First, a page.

[dih-boosh, -bouch]

verb (used without object)

to march out from a narrow or confined place into open country, as a body of troops: The platoon debouched from the defile into the plain.
Physical Geography.
  1. to emerge from a relatively narrow valley upon an open plain: A river or glacier debouches on the plains.
  2. to flow from a small valley into a larger one.
to come forth; emerge.


Origin of debouch

1655–65; < French déboucher, equivalent to dé- dis-1 + -boucher, verbal derivative of bouche mouth < Latin bucca cheek, jaw
Can be confuseddebauch debouch




Fortification. a passage or opening through which troops may debouch.
an outlet; an exit.

Origin of débouché

1750–60; < French, noun use of past participle of déboucher to debouch Unabridged Based on the Random House Unabridged Dictionary, © Random House, Inc. 2019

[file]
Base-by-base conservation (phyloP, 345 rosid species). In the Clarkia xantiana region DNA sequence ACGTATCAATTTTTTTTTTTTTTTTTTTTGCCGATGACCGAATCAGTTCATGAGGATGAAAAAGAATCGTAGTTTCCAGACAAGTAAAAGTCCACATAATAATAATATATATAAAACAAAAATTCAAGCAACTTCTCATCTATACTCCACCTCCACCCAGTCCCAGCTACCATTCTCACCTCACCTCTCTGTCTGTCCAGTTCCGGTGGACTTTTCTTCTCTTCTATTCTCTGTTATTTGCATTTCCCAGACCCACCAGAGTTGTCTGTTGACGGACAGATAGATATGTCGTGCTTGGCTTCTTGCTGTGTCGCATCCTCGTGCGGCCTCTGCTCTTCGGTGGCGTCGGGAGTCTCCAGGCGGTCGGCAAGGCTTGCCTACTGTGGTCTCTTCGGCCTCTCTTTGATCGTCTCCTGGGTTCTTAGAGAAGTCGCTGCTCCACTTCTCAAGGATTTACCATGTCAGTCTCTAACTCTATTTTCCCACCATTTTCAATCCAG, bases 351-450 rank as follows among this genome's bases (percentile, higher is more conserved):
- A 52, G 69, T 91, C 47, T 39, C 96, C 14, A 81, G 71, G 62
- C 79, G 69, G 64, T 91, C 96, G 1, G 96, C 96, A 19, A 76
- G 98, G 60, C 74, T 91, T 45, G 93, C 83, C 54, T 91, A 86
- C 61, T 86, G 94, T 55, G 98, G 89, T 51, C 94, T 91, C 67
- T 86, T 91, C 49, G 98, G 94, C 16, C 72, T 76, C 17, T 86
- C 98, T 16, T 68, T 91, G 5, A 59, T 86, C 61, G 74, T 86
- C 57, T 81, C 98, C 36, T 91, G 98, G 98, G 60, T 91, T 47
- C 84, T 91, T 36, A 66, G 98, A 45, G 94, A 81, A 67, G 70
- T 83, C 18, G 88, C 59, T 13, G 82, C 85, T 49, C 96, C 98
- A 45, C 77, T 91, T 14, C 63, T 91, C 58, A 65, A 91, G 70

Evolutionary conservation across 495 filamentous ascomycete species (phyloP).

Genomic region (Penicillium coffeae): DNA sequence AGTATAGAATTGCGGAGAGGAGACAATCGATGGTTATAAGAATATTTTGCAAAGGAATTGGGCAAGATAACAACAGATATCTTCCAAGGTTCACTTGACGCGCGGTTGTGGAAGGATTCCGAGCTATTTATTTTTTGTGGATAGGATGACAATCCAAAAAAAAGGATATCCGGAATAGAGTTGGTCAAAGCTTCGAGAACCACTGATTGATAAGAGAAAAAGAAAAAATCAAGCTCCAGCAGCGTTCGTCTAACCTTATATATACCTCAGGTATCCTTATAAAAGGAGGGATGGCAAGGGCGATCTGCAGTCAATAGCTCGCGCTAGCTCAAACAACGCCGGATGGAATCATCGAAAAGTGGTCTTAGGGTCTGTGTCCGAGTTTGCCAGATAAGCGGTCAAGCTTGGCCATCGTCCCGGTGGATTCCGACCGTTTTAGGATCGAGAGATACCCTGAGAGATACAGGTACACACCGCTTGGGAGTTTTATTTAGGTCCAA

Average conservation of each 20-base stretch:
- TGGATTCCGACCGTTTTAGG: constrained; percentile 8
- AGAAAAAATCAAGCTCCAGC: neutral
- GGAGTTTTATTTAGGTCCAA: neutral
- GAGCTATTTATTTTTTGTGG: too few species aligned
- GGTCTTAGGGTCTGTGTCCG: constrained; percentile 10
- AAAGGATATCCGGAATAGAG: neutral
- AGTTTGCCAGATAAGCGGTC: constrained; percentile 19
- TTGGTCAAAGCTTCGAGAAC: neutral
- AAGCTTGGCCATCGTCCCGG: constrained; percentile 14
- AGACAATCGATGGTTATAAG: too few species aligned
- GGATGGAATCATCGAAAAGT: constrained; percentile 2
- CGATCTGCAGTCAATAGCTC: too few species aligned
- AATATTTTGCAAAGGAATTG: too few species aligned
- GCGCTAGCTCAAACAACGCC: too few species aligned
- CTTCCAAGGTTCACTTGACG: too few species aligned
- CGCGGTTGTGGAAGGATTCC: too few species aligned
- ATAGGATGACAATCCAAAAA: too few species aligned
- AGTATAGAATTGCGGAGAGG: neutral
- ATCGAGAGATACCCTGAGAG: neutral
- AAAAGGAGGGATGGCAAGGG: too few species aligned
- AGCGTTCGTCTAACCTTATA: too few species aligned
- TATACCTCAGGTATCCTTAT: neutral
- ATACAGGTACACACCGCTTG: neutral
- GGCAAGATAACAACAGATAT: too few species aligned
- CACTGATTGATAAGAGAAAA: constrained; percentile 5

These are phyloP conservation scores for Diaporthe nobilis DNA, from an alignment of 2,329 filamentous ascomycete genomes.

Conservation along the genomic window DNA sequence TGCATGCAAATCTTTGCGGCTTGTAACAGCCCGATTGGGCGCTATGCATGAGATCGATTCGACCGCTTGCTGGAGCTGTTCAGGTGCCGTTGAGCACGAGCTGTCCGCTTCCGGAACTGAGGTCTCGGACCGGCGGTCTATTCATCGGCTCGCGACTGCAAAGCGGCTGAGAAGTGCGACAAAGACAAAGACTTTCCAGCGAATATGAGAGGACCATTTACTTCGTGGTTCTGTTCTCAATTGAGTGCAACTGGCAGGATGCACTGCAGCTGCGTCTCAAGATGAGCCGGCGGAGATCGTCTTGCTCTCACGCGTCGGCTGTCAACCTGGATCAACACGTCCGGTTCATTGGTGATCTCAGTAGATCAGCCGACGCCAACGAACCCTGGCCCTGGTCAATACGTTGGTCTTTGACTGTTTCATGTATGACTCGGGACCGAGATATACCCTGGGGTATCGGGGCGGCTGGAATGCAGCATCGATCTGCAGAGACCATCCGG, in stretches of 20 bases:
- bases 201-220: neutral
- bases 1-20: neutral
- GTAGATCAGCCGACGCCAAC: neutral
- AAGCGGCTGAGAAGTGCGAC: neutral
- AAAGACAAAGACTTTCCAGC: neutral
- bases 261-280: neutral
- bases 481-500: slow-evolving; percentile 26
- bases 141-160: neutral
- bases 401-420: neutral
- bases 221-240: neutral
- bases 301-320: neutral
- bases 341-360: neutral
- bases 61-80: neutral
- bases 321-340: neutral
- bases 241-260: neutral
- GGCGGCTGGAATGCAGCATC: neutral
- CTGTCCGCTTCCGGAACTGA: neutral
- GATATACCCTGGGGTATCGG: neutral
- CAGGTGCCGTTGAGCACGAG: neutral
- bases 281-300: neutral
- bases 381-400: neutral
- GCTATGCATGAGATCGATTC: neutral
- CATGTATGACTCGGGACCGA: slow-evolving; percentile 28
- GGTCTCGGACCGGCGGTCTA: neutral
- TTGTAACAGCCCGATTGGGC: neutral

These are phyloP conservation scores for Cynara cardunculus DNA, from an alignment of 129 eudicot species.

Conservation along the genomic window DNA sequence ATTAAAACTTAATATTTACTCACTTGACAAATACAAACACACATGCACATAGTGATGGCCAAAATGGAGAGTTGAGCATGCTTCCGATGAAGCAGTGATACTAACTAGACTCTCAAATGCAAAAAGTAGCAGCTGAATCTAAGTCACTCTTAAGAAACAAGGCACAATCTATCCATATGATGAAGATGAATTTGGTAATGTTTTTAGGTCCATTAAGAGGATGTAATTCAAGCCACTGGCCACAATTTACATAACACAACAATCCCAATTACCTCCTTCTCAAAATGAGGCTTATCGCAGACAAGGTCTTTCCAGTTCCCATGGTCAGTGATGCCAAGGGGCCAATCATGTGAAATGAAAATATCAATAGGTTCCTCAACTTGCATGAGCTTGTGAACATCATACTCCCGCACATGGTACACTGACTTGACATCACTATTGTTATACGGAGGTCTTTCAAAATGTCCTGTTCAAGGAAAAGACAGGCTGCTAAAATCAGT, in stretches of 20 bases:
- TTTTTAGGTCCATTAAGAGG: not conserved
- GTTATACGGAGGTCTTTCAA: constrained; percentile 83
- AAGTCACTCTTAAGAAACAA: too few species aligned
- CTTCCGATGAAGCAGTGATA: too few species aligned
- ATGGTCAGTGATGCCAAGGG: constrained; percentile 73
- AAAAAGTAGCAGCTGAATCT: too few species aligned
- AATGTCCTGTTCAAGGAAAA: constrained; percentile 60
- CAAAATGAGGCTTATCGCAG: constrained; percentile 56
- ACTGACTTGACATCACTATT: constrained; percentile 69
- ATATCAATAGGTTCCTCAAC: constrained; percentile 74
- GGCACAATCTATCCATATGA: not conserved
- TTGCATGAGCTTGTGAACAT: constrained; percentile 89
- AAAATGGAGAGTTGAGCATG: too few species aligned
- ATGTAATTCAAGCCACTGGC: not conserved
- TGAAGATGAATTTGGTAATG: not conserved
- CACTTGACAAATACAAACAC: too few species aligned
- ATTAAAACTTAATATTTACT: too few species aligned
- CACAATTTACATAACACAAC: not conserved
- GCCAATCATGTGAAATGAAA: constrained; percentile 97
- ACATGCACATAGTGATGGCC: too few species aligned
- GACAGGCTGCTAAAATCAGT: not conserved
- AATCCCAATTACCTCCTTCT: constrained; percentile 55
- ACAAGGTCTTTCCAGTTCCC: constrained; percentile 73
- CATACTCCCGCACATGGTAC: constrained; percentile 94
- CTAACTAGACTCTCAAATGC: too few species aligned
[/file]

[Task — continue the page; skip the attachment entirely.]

Examples from the Web for debouches

Contemporary Examples of debouches

  • The existing Ambassador Bridge, the busiest border crossing on Earth, debouches into downtown Windsor.

    The Daily Beast logo
    A Billionaire's Tea Party

    David Frum

    October 27, 2012

Historical Examples of debouches

British Dictionary definitions for debouches



(intr) (esp of troops) to move into a more open space, as from a narrow or concealed place
(intr) (of a river, glacier, etc) to flow from a valley into a larger area or body


Also called: débouché (French debuʃe) fortifications an outlet or passage, as for the exit of troops

Word Origin for debouch

C18: from French déboucher, from dé- dis 1 + bouche mouth, from Latin bucca cheek
Collins English Dictionary - Complete & Unabridged 2012 Digital Edition © William Collins Sons & Co. Ltd. 1979, 1986 © HarperCollins Publishers 1998, 2000, 2003, 2005, 2006, 2007, 2009, 2012